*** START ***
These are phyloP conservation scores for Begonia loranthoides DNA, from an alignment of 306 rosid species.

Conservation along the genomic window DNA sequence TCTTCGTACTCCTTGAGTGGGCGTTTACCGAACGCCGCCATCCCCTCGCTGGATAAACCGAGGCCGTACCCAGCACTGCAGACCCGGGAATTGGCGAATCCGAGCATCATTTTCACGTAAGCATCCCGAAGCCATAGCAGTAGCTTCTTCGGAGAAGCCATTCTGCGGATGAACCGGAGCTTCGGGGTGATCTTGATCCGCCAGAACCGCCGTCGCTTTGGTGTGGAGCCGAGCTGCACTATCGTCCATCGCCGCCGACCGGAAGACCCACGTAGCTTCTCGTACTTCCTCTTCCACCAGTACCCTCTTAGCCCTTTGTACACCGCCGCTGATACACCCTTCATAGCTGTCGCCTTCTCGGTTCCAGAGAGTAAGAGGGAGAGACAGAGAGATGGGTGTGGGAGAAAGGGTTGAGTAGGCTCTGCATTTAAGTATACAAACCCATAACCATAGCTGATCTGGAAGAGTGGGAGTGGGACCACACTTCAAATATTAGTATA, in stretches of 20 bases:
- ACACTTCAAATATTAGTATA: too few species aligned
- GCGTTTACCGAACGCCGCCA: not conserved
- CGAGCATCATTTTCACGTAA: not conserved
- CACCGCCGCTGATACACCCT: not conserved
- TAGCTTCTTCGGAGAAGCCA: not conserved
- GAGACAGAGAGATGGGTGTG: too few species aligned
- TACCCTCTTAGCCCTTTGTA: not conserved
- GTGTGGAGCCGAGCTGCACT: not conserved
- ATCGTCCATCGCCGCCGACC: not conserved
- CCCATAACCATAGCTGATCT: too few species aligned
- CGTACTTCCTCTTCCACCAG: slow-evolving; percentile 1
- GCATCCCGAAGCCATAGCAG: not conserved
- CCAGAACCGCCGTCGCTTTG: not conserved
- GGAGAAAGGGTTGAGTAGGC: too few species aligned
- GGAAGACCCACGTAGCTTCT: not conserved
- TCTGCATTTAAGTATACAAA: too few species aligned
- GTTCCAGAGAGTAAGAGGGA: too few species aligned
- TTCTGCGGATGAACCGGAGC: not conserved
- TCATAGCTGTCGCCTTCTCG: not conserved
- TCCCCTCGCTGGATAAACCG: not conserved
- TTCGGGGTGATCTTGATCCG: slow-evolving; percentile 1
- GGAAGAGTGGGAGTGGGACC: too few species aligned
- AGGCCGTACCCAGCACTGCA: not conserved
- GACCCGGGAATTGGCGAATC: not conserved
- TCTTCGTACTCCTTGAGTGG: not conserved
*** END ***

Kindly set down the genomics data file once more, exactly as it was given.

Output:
These are phyloP conservation scores for Begonia loranthoides DNA, from an alignment of 306 rosid species.

Conservation along the genomic window DNA sequence TCTTCGTACTCCTTGAGTGGGCGTTTACCGAACGCCGCCATCCCCTCGCTGGATAAACCGAGGCCGTACCCAGCACTGCAGACCCGGGAATTGGCGAATCCGAGCATCATTTTCACGTAAGCATCCCGAAGCCATAGCAGTAGCTTCTTCGGAGAAGCCATTCTGCGGATGAACCGGAGCTTCGGGGTGATCTTGATCCGCCAGAACCGCCGTCGCTTTGGTGTGGAGCCGAGCTGCACTATCGTCCATCGCCGCCGACCGGAAGACCCACGTAGCTTCTCGTACTTCCTCTTCCACCAGTACCCTCTTAGCCCTTTGTACACCGCCGCTGATACACCCTTCATAGCTGTCGCCTTCTCGGTTCCAGAGAGTAAGAGGGAGAGACAGAGAGATGGGTGTGGGAGAAAGGGTTGAGTAGGCTCTGCATTTAAGTATACAAACCCATAACCATAGCTGATCTGGAAGAGTGGGAGTGGGACCACACTTCAAATATTAGTATA, in stretches of 20 bases:
- ACACTTCAAATATTAGTATA: too few species aligned
- GCGTTTACCGAACGCCGCCA: not conserved
- CGAGCATCATTTTCACGTAA: not conserved
- CACCGCCGCTGATACACCCT: not conserved
- TAGCTTCTTCGGAGAAGCCA: not conserved
- GAGACAGAGAGATGGGTGTG: too few species aligned
- TACCCTCTTAGCCCTTTGTA: not conserved
- GTGTGGAGCCGAGCTGCACT: not conserved
- ATCGTCCATCGCCGCCGACC: not conserved
- CCCATAACCATAGCTGATCT: too few species aligned
- CGTACTTCCTCTTCCACCAG: slow-evolving; percentile 1
- GCATCCCGAAGCCATAGCAG: not conserved
- CCAGAACCGCCGTCGCTTTG: not conserved
- GGAGAAAGGGTTGAGTAGGC: too few species aligned
- GGAAGACCCACGTAGCTTCT: not conserved
- TCTGCATTTAAGTATACAAA: too few species aligned
- GTTCCAGAGAGTAAGAGGGA: too few species aligned
- TTCTGCGGATGAACCGGAGC: not conserved
- TCATAGCTGTCGCCTTCTCG: not conserved
- TCCCCTCGCTGGATAAACCG: not conserved
- TTCGGGGTGATCTTGATCCG: slow-evolving; percentile 1
- GGAAGAGTGGGAGTGGGACC: too few species aligned
- AGGCCGTACCCAGCACTGCA: not conserved
- GACCCGGGAATTGGCGAATC: not conserved
- TCTTCGTACTCCTTGAGTGG: not conserved